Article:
Send to

Choose Destination
See comment in PubMed Commons below
Int J Cancer. 2002 Jan 20;97(3):323-9.

Prostasin serine protease inhibits breast cancer invasiveness and is transcriptionally regulated by promoter DNA methylation.

Author information

  • 1Department of Molecular Biology and Microbiology, University of Central Florida, 4000 Central Florida Boulevard, Orlando, FL 32816-2360, USA.


We have shown that prostasin serine protease is downregulated in high-grade prostate tumors and inhibits invasiveness of prostate cancer cell lines upon enforced reexpression. In our study, prostasin mRNA and protein were shown to be expressed in normal human mammary epithelial cells (NHMEC), the poorly invasive breast carcinoma cell line MCF-7 and the nonmetastatic breast carcinoma cell line MDA-MB-453, but absent in highly invasive and metastatic breast carcinoma cell lines MDA-MB-231 and MDA-MB-435s. Enforced reexpression of prostasin in MDA-MB-231 and MDA-MB-435s reduced the in vitro invasiveness of either cell line by 50%. Examination of the prostasin gene promoter and first exon revealed a GC-enriched region that contains transcription regulatory elements. The promoter and exon 1 region of the prostasin gene was investigated for DNA methylation in NHMEC and the carcinoma cell lines. The results revealed a methylation pattern that correlates with prostasin expression in these cells. Demethylation coupled with histone deacetylase inhibition resulted in reactivated expression of the prostasin mRNA in MDA-MB-231 and MDA-MB-435s cells. These results suggest that prostasin expression in breast cancer cells may be regulated by DNA methylation and that an absence of prostasin expression may contribute to breast cancer invasiveness and metastatic potential.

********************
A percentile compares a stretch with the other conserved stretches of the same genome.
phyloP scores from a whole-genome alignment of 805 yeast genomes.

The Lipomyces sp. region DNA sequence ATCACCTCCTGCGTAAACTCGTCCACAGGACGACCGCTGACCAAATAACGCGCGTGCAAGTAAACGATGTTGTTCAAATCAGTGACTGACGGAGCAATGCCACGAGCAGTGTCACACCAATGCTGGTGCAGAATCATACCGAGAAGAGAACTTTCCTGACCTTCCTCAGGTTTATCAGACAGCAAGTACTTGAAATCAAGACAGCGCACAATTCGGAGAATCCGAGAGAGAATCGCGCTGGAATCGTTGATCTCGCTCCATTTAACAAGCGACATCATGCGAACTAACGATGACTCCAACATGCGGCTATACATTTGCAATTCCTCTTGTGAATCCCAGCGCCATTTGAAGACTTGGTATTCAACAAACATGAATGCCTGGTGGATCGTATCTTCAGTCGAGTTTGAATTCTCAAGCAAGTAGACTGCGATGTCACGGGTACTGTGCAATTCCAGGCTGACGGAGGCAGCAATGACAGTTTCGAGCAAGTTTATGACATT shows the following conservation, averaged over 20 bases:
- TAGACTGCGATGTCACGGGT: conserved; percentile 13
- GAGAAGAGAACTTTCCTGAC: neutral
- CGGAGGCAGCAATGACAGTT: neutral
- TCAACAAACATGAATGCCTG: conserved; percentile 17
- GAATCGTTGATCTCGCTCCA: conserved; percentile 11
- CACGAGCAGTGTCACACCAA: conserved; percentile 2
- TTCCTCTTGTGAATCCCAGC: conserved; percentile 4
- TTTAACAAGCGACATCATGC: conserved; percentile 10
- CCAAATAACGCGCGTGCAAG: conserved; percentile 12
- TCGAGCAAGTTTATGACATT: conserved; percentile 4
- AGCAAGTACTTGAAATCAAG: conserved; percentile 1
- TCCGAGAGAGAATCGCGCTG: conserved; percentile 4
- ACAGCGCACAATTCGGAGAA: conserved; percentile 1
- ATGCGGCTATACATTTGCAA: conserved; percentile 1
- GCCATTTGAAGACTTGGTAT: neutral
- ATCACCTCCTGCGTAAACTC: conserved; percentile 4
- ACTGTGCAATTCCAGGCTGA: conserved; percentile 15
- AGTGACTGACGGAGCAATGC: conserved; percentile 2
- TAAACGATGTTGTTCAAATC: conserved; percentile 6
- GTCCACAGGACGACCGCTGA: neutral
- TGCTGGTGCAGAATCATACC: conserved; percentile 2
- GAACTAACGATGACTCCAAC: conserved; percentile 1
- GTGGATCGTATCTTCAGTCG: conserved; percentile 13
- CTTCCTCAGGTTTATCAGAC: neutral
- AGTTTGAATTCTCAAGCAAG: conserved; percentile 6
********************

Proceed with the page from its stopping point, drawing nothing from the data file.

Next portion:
Copyright 2001 Wiley-Liss, Inc.

[PubMed - indexed for MEDLINE]
Free full text
PubMed Commons home

PubMed Commons

How to join PubMed Commons

    Supplemental Content

    Full text links

    Icon for Wiley
    Loading ...
    Write to the Help Desk